Sex, normlessness and political economy
- Part III -
There are parents, civil society pressure groups and others who have their own definitions of what morality is all about with reference to not only sexual mores but also politics and ideology.
The introduction or rather the imposition of a new worldview in the post-Pamheiba era led to finding new ways to attach value judgment over even the lowest form of manual and menial labour. In the new world view, the ruling classes represented by power elites and military commands were clubbed into what was expected of the value system of the Kshatriya caste.
Despite the monarchical order to annihilate recorded and practiced worldviews at the level of societal structure, there emerged the Brahmins and the non-Brahmins. The remaining three castes could not be superimposed on porous clan and tribe system owing to unchanging political economy of the times.
This means, Kshatriya, Vaishya and Sudra could not be so easily superimposed on the prevalent horizontal division of society. The Kanglei warrior remained a warrior in times of war and a peasant or farmer in times when he was not called to serve in the national defence corps. He would do even menial labour considered impure and untouchable.
The burden of the value system that crept into the Kanglei society was neither connected with the economy nor with prevalent division of labour. Consequently, there was a disconnect between reality and imposed values, thus, leading to even crumbling down of earlier value system.
The indoctrinated value system that thrived with Brahmin-Monarch conspiracy gave the people a rootless conception of their own culture. There was even attempt to push downthe hitherto unknown concept of untouchability by reversing the values attached to consumption of eating 'beef' (read cow) and traditional alcoholic beverages.
Moreover, those members of Kanglei society who were not only engaged in killing of animals for meat and hides, brewing of alcohol and even crafts and sanitation began to be treated as different, thus, resulting in new understanding of occupations and professions.
The only geographical dichotomy of understanding people as hill and valley settlers took a different turn viewed from the perspective of what was pure or impure. Though Kanglei society might have had a different understanding of purity and pollution which were consistent with the period of agrarian development, the post-Pamheiba idea of purity and pollution had a profound impact on gender demarcation too.
The purity and pollution or mangba-sengba notion also became one way of profiling post-adolescent Kanglei women making them not only extraordinarily distinct from ethnic cognates in the hills where such demarcation did not have a deep impact like in the valley.
The attempt to replicate the inherent and consistent value system of Kanglei society based on the actual mode of production of an evolving settled economy in the post-Pameiba era resulted in even censuring the already prevalent values attached to sexual morality.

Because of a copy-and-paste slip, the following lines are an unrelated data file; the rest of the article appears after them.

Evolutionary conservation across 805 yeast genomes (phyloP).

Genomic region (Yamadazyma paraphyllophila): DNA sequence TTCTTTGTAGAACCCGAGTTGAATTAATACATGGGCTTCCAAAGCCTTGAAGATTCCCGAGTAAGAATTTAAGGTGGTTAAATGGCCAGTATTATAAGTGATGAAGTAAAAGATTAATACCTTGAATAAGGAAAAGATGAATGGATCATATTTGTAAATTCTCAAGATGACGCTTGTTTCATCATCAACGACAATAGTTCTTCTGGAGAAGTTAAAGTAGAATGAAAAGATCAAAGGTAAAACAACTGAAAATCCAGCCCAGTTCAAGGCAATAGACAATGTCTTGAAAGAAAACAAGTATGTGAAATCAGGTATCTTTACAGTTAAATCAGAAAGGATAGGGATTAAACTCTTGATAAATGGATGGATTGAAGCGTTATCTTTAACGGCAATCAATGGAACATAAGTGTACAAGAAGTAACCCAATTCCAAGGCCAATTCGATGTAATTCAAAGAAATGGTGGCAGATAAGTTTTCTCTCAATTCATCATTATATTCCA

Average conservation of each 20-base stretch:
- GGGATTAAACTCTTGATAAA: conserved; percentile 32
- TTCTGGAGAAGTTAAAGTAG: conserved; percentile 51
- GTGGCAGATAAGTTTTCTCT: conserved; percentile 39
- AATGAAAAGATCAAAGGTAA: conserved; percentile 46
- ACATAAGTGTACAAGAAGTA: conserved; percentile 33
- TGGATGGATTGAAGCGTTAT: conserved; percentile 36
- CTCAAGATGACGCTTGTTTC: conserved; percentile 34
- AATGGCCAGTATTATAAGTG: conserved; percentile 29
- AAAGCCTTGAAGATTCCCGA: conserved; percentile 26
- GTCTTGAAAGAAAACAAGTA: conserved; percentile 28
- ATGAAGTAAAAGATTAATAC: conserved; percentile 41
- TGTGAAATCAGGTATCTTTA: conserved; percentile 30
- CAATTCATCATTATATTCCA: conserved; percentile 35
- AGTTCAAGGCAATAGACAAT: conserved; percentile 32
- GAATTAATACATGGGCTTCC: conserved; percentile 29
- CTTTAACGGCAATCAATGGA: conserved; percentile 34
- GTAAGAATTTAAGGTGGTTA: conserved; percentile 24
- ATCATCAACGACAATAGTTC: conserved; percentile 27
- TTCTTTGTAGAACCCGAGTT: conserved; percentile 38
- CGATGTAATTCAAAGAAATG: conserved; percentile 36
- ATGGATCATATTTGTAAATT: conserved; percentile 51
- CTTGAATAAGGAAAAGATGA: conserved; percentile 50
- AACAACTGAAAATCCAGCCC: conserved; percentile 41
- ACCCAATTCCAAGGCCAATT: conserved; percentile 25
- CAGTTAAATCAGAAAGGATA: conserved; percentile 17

The sati-sabitri value of post Pamheiba value system darkened the possible rich values of marriageable Kanglei women in the previous era where there were records of equal status assigned. Thus, value systems connected with our reality are now covered up by layers of distortions not consistent with actual reading of values of society based on the foundation of economy and its dynamics.
When such distortions take place all our understanding of sexual morality too gets warped up with premium values attached to certain sexual mores. What has been termed aberrations and deviation in our sexual morality emanate from the multilayered values highly inconsistent with the stage of Kanglei society's development. The corruption and political immorality we witness today are as distorted as our sexual morality, more specifically so among the younger generations.
This is not to justify sexual deviations or mores of Kanglei society or unhealthy sexual morality as seen in present times or to take the discourse to justifying the adoption of strict moral codes. Since, this article is just an attempt to understand how have we understood ourselves, the question that arises is what is to be done.
There are parents, civil society pressure groups and others who have their own definitions of what morality is all about with reference to not only sexual mores but also politics and ideology. However, there is a need to go back to a historical discourse on values to rediscover and analyze.
We can fruitfully ponder upon the so called aberrations of our youth's sexual behavioral patterns as witnessed now - be it the restaurant escapades or any other ways considered wayward - only and if we put the phenomenon in a historical perspective and understand the same in light of dynamics of change in stages of development.
It is also important to note that we have to go beyond pathological test and diagnose the overall disease. The process calls for a public debate not on the streets but over academic podiums so that ideas of the streets do not turn to anarchy of the people, for the people and by the people.
* Ibomcha wrote this article for Hueiyen Lanpao (English Edition)
This article was posted on September 19, 2012.
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